What was acceptable was Kirk Cameron or Michael Jackson or Ricky Schroder, all these people that was acceptable in the ’80s to have on the wall, not a green faced Kathakali dancer. And then it just, I don’t know. It didn’t happen overnight, but one day I said, “I’m done with this. I’m done with trying to blend in.” So I did not plan this. And I’m realizing here, I’m kind of laughing because I mentioned sparkle glitter nails, and I have black sparkle glitter nails. So this is not a prop. This is me. This is called “In Praise of My Manicure.” [Editor’s note: this transcript includes the poem as printed in its original publication. The episode audio reflects the poem as read live, with slight variation to the original.]

“Because I was taught all my life to blend in, I want
my fingernails to blend out: like preschoolers

“who stomp their rain boots in a parking lot, like coins
who wink at you from the scatter-bottom of a fountain,

“like red starfish who wiggle a finger dance at you,
like green-faced Kathakali dancers who shape

“their hands into a bit of hello with an anjali—I tell you
from now on, I and my children and their children

“will hold four fingers up—a pallavam, a fresh sprout
with no more shame, no more shrink, and if the bright

“colors and glittered stars of my fingernails scare you,
I will shape my fingers into sarpasirassu—my favorite,

“a snake—sliding down my wrist and into each finger:
Just look at these colors so marvelous so fabulous

“say the two snakes where my brown arms once were.
See that movement near my elbow, now at my wrist?

“A snake heart can slide up and down the length of its body
when it needs to. You’ll never be able to catch my pulse,  my shine.”


Thank you. So I wanted to just mention those hand gestures, I never do hand gestures when I read, but those are actual dance moves from Kathakali. I won’t do the feet, but the snake, the sarpasirassu, the four fingers up, that’s all classical South Asian dance as well.

Ó Tuama: There’s a way within which your engagement with nature is — it’s part of a conversation and a tense conversation. It’s not anthropomorphism. You’re not just kind of looking through them and using them as a vehicle. They’re there and you know it and the snake heart sliding up and down its body. Somehow, it’s both anthropology as well as profound nature writing in conversation with each other, without each being diminished or being appropriated.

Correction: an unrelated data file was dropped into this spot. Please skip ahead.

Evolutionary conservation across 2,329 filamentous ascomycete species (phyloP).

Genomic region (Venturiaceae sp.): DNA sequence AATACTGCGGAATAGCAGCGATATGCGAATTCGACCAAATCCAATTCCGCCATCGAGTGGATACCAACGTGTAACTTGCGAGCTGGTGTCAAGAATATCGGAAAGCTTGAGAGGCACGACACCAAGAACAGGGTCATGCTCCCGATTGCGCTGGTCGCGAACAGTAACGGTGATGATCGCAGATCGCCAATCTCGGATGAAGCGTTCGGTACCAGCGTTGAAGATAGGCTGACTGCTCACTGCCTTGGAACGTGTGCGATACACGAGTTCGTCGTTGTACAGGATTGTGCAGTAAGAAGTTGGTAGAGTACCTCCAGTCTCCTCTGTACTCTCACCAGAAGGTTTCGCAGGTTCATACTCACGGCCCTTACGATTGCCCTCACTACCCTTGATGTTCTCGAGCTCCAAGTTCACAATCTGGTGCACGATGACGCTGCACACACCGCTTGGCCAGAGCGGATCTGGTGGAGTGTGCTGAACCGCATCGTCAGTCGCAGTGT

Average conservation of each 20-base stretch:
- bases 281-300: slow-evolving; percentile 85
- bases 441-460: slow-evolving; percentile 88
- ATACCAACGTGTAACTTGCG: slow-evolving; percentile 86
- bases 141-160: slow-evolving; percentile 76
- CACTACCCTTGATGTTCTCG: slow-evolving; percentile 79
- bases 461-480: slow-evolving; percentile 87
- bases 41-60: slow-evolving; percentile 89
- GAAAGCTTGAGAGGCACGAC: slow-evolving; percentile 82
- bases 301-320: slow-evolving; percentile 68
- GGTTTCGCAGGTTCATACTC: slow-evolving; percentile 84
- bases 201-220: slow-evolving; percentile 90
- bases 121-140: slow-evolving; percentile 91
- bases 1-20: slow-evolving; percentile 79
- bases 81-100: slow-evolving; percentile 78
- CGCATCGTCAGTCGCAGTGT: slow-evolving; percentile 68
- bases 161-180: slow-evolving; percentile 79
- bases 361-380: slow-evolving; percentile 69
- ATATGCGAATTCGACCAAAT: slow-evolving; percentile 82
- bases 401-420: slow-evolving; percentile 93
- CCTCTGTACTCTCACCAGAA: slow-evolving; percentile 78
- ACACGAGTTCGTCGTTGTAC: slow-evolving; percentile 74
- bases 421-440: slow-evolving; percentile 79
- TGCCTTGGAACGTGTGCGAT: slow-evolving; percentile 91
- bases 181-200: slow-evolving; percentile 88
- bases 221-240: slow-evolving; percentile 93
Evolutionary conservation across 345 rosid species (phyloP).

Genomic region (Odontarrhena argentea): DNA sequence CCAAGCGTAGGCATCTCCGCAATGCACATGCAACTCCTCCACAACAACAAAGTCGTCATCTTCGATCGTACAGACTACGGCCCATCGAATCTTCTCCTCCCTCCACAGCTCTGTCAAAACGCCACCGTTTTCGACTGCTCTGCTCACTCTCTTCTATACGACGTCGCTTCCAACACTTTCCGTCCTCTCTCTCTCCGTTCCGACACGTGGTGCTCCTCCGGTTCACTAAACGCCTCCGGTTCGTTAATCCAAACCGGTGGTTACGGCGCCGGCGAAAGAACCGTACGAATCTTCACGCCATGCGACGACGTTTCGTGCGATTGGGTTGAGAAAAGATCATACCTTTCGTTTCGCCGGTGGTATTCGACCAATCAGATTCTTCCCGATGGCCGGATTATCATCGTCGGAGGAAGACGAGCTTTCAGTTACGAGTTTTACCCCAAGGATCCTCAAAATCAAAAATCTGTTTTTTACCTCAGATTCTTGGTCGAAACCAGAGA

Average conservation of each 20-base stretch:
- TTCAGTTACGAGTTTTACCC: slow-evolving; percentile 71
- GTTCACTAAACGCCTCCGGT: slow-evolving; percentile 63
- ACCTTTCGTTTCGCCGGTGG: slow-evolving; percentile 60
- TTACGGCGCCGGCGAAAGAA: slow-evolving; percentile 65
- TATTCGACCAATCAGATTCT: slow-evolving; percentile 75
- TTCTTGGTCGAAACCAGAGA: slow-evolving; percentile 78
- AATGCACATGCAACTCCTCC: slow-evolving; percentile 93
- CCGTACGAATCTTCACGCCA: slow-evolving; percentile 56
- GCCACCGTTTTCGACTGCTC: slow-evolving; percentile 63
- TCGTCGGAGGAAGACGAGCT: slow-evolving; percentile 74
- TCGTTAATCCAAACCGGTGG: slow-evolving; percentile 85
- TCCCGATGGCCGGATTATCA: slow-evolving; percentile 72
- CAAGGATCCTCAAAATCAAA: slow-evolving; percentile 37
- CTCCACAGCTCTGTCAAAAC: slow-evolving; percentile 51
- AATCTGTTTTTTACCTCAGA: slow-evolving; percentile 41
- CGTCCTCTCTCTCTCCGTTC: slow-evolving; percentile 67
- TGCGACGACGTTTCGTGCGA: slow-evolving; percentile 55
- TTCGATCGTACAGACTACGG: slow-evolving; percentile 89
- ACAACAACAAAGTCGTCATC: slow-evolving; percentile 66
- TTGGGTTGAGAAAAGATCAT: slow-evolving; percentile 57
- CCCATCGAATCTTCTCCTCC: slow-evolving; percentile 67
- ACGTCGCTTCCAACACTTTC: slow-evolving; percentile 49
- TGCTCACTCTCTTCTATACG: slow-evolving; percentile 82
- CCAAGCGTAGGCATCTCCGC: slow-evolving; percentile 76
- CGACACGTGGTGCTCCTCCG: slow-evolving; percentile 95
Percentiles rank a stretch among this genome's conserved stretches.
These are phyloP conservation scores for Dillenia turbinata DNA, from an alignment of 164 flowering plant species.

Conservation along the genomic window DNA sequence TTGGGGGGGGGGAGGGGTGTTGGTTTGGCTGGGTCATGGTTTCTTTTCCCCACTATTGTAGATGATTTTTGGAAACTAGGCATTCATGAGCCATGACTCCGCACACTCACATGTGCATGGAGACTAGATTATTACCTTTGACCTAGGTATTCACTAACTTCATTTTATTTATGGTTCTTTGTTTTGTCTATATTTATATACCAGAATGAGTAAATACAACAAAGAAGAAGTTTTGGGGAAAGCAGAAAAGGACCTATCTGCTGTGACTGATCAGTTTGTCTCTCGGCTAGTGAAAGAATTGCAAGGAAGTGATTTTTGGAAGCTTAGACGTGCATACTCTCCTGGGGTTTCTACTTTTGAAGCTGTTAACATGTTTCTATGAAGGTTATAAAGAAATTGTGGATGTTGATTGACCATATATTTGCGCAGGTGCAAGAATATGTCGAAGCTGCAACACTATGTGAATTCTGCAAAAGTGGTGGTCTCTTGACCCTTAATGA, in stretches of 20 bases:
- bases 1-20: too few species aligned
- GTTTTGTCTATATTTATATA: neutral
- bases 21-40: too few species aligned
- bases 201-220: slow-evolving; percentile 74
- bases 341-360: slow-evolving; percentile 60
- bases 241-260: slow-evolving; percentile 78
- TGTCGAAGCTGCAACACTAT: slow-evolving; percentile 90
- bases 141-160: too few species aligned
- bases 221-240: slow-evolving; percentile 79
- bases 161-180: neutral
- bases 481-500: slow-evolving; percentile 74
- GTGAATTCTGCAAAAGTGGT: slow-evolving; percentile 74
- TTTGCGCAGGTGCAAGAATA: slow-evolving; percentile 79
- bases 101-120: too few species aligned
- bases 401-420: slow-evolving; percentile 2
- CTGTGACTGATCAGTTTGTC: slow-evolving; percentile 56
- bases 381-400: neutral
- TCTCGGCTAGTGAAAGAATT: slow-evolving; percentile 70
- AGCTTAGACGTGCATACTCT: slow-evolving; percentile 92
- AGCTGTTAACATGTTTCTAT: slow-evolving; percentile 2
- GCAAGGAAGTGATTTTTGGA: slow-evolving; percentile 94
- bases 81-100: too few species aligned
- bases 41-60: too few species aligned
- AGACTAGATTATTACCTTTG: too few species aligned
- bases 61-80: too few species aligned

I’m curious about how that tension holds for you, the poet, the scientist, the observer, the researcher, all of those things, the environmentalist in you. You hold all those in profound tension, and we see it over and over again in your work. Animals aren’t just props.

Nezhukumatathil: Oh, absolutely not. Those were my friends. It makes it sound like I had a lonely childhood, but animals, I have such a kinship with them without trying to be too precious about it. But I was also a voracious reader. You know I didn’t read poetry. I didn’t read literature as a kid. My joke is — but it’s true — I thought Dr. Seuss was one of my mom’s coworkers. [laughter] I just really did not read children’s literature. I was thinking, “Oh, this is a famous friend.”

My parents would drop me off in the library, in the kids’ section, and the kids’ book at the time — now, it’s so vibrant — at the time, the kids’ books were like, “See Jane buy a cake. Jane lost her cake. Help Jane find her cake.” And I was thinking like, “Jane is a moron. This is so boring.” So I would sneak over to the grownup science section, and I would just be on the floor with books on volcanoes, shells and minerals, and rocks. And I’m kind of frankly still that girl.

So I was reading for pure pleasure, still do read for pure pleasure, The [Incredible] Hunt for the Giant Squid. I’m reading a book on ants right now. It just gives me a vocabulary for things that I haven’t been able to name otherwise. And also the books that I was reading at that time in the science section, I would be so excited to turn to the back and say, “Who is this person? I love this.” Always an older white man. Never saw anybody that looked like me outside. I mentioned I didn’t even see them outside breathing, let alone the author of anything, at least in my libraries, never stocked those books.